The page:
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There was a book on learning piano playing that I must have seen near 50 years ago. In there there was a detailed description of some all-time great -- I think Godowski.

The story as I remember it ran thus:

Godowski was practising for 14 hours a day for two years straight. One day when he got up from the piano he was so utterly fatigued that he could not hold his arms to the piano. In that moment he discovered a quality of touch that was super-gentle non-struggling, non-violent. And that touch became his hallmark then on.

So:

  • Is it Godowski I am remembering?
  • And does anyone have a reference to this?
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    The story does not come from Harold Schonberg's The Great Pianists, but the book does contain this: "Godowsky could slave away for twenty-hour stretches" (p. 345). So Godowsky is a candidate in the respect of practicing a lot. Another candidate, based on copious practice, would be Adolf Henselt, about whom Schonberg writes: "He may have been the most compulsive practicer in history—... more than Godowsky" (p. 201).
    – Aaron
    Apr 29 at 21:02
  • Thanks @Aaron. The book was more a beginner/intermediate level book. And not written by some super-eminent "great". And he swore by Tobias Mathay!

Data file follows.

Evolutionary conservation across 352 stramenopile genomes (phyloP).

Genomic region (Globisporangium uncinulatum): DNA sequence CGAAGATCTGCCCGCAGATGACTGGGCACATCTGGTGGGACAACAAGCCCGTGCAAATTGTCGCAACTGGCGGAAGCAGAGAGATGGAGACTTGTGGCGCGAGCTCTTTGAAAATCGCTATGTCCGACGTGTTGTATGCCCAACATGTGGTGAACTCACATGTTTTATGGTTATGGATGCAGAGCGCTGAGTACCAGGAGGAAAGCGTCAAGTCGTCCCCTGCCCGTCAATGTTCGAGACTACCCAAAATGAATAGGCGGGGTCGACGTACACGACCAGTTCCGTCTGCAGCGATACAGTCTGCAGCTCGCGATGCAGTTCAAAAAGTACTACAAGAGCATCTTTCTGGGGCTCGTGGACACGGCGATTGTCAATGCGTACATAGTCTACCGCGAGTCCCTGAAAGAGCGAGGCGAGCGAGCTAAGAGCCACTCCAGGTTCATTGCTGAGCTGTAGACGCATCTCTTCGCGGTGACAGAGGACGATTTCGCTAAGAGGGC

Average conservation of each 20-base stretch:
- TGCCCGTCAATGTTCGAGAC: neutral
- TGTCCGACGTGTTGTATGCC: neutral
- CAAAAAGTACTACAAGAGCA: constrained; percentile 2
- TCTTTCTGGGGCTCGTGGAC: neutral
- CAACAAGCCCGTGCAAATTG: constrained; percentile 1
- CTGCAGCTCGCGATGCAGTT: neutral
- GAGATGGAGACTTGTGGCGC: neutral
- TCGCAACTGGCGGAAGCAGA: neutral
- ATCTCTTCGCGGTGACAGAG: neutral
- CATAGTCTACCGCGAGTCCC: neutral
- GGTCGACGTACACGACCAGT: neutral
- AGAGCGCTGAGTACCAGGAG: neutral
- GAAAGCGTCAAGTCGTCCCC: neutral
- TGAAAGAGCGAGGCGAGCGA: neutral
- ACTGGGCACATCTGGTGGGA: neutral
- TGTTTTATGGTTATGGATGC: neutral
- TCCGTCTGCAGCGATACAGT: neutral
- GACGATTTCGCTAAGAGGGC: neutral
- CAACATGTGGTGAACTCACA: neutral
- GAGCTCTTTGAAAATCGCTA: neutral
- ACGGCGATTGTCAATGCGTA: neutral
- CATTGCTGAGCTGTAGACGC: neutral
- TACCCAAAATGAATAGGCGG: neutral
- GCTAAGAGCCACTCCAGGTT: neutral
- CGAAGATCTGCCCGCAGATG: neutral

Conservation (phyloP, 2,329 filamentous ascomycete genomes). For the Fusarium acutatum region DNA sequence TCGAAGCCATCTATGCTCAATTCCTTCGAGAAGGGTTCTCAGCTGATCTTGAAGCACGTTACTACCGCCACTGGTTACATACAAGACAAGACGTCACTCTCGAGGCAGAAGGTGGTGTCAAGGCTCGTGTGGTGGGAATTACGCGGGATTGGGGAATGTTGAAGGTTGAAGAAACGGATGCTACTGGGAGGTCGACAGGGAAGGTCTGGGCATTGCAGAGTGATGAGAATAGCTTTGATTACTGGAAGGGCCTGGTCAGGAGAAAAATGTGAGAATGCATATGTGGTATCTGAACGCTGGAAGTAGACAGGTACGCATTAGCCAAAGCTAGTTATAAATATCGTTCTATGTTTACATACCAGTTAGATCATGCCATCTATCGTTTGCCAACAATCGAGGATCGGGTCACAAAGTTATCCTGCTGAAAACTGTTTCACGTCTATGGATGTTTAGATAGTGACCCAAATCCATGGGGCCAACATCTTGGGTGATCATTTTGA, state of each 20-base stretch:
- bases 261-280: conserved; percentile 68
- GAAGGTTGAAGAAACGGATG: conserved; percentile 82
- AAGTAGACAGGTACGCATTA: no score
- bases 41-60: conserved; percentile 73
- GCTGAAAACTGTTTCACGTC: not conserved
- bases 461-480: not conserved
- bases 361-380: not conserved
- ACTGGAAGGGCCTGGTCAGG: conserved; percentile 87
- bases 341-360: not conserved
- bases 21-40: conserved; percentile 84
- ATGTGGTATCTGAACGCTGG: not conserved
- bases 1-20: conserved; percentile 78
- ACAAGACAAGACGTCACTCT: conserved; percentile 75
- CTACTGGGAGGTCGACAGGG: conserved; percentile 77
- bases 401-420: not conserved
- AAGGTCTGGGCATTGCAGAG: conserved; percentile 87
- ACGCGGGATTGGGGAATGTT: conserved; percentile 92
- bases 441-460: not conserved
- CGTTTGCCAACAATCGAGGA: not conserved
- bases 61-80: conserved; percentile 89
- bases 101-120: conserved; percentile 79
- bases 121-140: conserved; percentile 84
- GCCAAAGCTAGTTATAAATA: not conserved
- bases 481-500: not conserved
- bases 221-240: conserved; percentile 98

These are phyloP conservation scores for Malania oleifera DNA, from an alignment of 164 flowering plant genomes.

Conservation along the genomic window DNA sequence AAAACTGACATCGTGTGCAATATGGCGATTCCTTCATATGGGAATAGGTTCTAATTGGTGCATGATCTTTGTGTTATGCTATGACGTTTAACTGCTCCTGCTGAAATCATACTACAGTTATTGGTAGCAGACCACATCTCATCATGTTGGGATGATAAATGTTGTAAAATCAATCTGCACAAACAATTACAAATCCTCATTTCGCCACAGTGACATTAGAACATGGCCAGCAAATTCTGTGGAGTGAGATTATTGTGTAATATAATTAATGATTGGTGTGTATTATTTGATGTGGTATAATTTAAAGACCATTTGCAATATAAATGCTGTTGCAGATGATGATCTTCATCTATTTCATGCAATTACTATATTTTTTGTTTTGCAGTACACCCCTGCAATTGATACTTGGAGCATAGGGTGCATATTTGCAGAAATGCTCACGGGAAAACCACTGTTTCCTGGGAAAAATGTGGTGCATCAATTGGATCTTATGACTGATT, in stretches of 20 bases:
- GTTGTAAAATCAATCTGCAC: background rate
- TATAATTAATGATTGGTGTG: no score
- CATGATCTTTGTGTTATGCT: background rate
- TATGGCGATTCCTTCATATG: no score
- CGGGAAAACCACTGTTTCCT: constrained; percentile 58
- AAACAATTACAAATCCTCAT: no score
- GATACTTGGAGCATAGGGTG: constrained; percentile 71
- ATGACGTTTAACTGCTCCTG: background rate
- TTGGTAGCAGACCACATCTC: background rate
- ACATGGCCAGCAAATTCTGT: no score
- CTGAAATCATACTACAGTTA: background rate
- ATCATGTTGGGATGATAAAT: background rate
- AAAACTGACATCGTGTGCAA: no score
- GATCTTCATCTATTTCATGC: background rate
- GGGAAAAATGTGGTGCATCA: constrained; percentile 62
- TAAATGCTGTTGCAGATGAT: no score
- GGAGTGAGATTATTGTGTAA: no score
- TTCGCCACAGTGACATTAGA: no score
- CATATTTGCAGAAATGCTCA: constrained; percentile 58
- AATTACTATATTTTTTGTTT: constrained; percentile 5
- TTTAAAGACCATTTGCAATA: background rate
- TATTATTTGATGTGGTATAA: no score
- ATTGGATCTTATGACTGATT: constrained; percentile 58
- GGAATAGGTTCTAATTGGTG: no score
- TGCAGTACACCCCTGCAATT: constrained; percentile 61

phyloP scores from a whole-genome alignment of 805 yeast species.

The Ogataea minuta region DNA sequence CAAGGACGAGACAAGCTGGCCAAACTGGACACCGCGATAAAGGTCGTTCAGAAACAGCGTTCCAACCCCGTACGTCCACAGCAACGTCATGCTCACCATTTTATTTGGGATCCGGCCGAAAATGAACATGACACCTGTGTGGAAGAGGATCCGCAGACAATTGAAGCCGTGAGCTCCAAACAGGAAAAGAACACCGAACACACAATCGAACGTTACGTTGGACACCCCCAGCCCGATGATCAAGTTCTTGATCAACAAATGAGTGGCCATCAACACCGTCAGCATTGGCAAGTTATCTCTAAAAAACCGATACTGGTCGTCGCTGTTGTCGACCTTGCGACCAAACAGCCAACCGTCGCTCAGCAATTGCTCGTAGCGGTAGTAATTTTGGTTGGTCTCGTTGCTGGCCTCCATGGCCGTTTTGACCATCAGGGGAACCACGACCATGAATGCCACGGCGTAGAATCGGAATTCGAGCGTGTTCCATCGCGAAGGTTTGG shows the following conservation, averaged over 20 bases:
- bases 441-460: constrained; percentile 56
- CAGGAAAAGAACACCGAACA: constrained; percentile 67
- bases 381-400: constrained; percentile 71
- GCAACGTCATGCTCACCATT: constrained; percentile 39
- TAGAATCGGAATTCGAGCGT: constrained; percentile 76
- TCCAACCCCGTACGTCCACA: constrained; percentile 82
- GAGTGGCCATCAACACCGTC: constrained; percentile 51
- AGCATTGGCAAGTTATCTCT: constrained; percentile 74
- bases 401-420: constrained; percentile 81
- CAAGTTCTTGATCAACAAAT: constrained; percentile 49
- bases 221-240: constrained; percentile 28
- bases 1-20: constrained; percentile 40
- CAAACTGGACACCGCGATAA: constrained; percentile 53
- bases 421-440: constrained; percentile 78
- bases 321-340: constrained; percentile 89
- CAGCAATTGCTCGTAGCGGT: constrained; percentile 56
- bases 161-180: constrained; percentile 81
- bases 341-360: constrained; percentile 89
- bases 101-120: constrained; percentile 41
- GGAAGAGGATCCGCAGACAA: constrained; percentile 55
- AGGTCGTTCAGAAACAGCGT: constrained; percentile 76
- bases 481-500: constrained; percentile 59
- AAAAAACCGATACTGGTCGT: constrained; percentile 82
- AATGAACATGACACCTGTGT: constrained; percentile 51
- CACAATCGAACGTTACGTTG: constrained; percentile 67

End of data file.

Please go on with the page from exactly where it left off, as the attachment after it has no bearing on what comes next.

– Rusi
    May 1 at 7:42

2 Answers 2

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Ok I found something – The technique is called "weight release".

Here's want I found:

Puzzled with why he plays well after 12 to 14 hours of practicing and 2 hour rest. He realized he let his exhausted arms hang down with their own weight, no effort to hold them up. Playing with relaxed arm weight: this was not tiring. Anton Rubinstein: played with relaxed weight but unable to explain it. LG: Weight, relaxation and economy of motion are the foundation stones of technique, of interpretation and mechanism in piano playing. 90 percent of LG's playing is based on the weight principle, he taught it scientifically as early as 1892, age 22.

From Godowsky


If someone has more details I'd appreciate!

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Several of the late romantic pianists were also very well known for writing books about how to play piano, or for being teachers. Godowski is a very likely possibility. And if not that then another very likely one would be Joseph Hoffman, wrote many articles for the Ladies Home Journal, as well as books on the art of pianism.

https://en.wikipedia.org/wiki/Josef_Hofmann

His written works are now in the public domain, so if you look carefully you can find some for free download, and they are extremely interesting to read.

https://imslp.org/wiki/Piano_Playing_with_Piano_Questions_Answered_by_Josef_Hofmann_%28Hofmann%2C_J%C3%B3zef%29

It seems unlikely to me that you will search for information about one of these men without also learning about the other. There are a great number of interesting anecdotes and stories about these two, and their place in the music world along with Vladimir Horowitz, Rachmaninoff, and many of the other greats of the 19th and earliest early 20th centuries.

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